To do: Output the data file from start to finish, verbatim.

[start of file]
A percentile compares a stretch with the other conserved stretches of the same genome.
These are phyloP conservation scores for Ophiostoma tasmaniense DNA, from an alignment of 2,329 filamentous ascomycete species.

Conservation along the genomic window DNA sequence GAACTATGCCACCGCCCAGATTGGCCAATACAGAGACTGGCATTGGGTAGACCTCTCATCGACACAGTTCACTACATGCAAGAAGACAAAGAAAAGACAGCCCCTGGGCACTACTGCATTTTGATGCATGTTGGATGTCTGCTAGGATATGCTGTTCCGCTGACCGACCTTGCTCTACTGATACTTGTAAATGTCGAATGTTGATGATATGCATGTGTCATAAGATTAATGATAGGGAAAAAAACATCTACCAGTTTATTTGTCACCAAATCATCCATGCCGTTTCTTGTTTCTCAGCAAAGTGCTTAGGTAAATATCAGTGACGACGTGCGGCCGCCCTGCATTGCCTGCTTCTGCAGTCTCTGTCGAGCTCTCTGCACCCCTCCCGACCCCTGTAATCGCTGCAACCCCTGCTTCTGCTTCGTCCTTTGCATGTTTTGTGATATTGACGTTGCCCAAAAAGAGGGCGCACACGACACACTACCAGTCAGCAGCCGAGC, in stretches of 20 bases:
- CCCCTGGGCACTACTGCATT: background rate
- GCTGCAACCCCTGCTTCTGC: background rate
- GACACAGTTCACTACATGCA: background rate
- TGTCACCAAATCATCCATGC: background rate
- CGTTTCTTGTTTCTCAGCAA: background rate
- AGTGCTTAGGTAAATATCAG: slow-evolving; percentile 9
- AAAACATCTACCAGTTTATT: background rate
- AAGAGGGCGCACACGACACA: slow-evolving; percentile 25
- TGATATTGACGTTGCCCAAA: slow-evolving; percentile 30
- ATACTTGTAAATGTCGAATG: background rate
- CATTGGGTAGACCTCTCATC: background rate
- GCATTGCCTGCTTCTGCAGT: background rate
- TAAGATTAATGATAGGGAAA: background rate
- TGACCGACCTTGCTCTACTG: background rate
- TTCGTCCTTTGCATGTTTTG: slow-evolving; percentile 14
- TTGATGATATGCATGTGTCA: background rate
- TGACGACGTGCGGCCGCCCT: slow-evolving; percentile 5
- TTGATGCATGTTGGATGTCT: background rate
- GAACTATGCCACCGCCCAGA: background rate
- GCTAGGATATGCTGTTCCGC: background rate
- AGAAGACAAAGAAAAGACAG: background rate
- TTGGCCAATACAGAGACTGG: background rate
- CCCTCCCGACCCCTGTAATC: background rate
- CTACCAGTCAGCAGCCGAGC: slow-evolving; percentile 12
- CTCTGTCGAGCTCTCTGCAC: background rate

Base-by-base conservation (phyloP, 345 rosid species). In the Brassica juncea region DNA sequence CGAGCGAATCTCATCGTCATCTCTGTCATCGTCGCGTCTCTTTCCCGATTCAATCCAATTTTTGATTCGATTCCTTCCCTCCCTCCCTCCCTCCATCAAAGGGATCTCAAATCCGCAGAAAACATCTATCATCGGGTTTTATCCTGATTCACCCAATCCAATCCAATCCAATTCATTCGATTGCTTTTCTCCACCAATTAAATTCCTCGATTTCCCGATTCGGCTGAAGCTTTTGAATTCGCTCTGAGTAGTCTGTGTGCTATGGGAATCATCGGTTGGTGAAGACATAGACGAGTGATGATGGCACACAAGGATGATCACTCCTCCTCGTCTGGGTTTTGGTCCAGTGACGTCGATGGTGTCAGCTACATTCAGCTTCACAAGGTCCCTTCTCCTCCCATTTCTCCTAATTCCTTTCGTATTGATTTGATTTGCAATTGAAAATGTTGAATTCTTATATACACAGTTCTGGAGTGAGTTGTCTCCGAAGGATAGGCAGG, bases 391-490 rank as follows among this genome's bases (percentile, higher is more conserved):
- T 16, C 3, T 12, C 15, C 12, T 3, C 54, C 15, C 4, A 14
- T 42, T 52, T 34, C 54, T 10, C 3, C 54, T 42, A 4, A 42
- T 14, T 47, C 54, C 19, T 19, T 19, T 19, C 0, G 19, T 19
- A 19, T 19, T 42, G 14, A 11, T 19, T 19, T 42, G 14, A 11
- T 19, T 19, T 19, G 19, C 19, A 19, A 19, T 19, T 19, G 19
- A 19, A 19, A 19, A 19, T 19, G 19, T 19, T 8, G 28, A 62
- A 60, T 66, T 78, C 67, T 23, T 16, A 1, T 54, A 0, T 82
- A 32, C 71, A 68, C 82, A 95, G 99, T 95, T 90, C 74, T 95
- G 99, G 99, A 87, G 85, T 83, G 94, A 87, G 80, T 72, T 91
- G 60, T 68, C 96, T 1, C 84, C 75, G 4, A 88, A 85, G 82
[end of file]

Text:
A percentile compares a stretch with the other conserved stretches of the same genome.
These are phyloP conservation scores for Ophiostoma tasmaniense DNA, from an alignment of 2,329 filamentous ascomycete species.

Conservation along the genomic window DNA sequence GAACTATGCCACCGCCCAGATTGGCCAATACAGAGACTGGCATTGGGTAGACCTCTCATCGACACAGTTCACTACATGCAAGAAGACAAAGAAAAGACAGCCCCTGGGCACTACTGCATTTTGATGCATGTTGGATGTCTGCTAGGATATGCTGTTCCGCTGACCGACCTTGCTCTACTGATACTTGTAAATGTCGAATGTTGATGATATGCATGTGTCATAAGATTAATGATAGGGAAAAAAACATCTACCAGTTTATTTGTCACCAAATCATCCATGCCGTTTCTTGTTTCTCAGCAAAGTGCTTAGGTAAATATCAGTGACGACGTGCGGCCGCCCTGCATTGCCTGCTTCTGCAGTCTCTGTCGAGCTCTCTGCACCCCTCCCGACCCCTGTAATCGCTGCAACCCCTGCTTCTGCTTCGTCCTTTGCATGTTTTGTGATATTGACGTTGCCCAAAAAGAGGGCGCACACGACACACTACCAGTCAGCAGCCGAGC, in stretches of 20 bases:
- CCCCTGGGCACTACTGCATT: background rate
- GCTGCAACCCCTGCTTCTGC: background rate
- GACACAGTTCACTACATGCA: background rate
- TGTCACCAAATCATCCATGC: background rate
- CGTTTCTTGTTTCTCAGCAA: background rate
- AGTGCTTAGGTAAATATCAG: slow-evolving; percentile 9
- AAAACATCTACCAGTTTATT: background rate
- AAGAGGGCGCACACGACACA: slow-evolving; percentile 25
- TGATATTGACGTTGCCCAAA: slow-evolving; percentile 30
- ATACTTGTAAATGTCGAATG: background rate
- CATTGGGTAGACCTCTCATC: background rate
- GCATTGCCTGCTTCTGCAGT: background rate
- TAAGATTAATGATAGGGAAA: background rate
- TGACCGACCTTGCTCTACTG: background rate
- TTCGTCCTTTGCATGTTTTG: slow-evolving; percentile 14
- TTGATGATATGCATGTGTCA: background rate
- TGACGACGTGCGGCCGCCCT: slow-evolving; percentile 5
- TTGATGCATGTTGGATGTCT: background rate
- GAACTATGCCACCGCCCAGA: background rate
- GCTAGGATATGCTGTTCCGC: background rate
- AGAAGACAAAGAAAAGACAG: background rate
- TTGGCCAATACAGAGACTGG: background rate
- CCCTCCCGACCCCTGTAATC: background rate
- CTACCAGTCAGCAGCCGAGC: slow-evolving; percentile 12
- CTCTGTCGAGCTCTCTGCAC: background rate

Base-by-base conservation (phyloP, 345 rosid species). In the Brassica juncea region DNA sequence CGAGCGAATCTCATCGTCATCTCTGTCATCGTCGCGTCTCTTTCCCGATTCAATCCAATTTTTGATTCGATTCCTTCCCTCCCTCCCTCCCTCCATCAAAGGGATCTCAAATCCGCAGAAAACATCTATCATCGGGTTTTATCCTGATTCACCCAATCCAATCCAATCCAATTCATTCGATTGCTTTTCTCCACCAATTAAATTCCTCGATTTCCCGATTCGGCTGAAGCTTTTGAATTCGCTCTGAGTAGTCTGTGTGCTATGGGAATCATCGGTTGGTGAAGACATAGACGAGTGATGATGGCACACAAGGATGATCACTCCTCCTCGTCTGGGTTTTGGTCCAGTGACGTCGATGGTGTCAGCTACATTCAGCTTCACAAGGTCCCTTCTCCTCCCATTTCTCCTAATTCCTTTCGTATTGATTTGATTTGCAATTGAAAATGTTGAATTCTTATATACACAGTTCTGGAGTGAGTTGTCTCCGAAGGATAGGCAGG, bases 391-490 rank as follows among this genome's bases (percentile, higher is more conserved):
- T 16, C 3, T 12, C 15, C 12, T 3, C 54, C 15, C 4, A 14
- T 42, T 52, T 34, C 54, T 10, C 3, C 54, T 42, A 4, A 42
- T 14, T 47, C 54, C 19, T 19, T 19, T 19, C 0, G 19, T 19
- A 19, T 19, T 42, G 14, A 11, T 19, T 19, T 42, G 14, A 11
- T 19, T 19, T 19, G 19, C 19, A 19, A 19, T 19, T 19, G 19
- A 19, A 19, A 19, A 19, T 19, G 19, T 19, T 8, G 28, A 62
- A 60, T 66, T 78, C 67, T 23, T 16, A 1, T 54, A 0, T 82
- A 32, C 71, A 68, C 82, A 95, G 99, T 95, T 90, C 74, T 95
- G 99, G 99, A 87, G 85, T 83, G 94, A 87, G 80, T 72, T 91
- G 60, T 68, C 96, T 1, C 84, C 75, G 4, A 88, A 85, G 82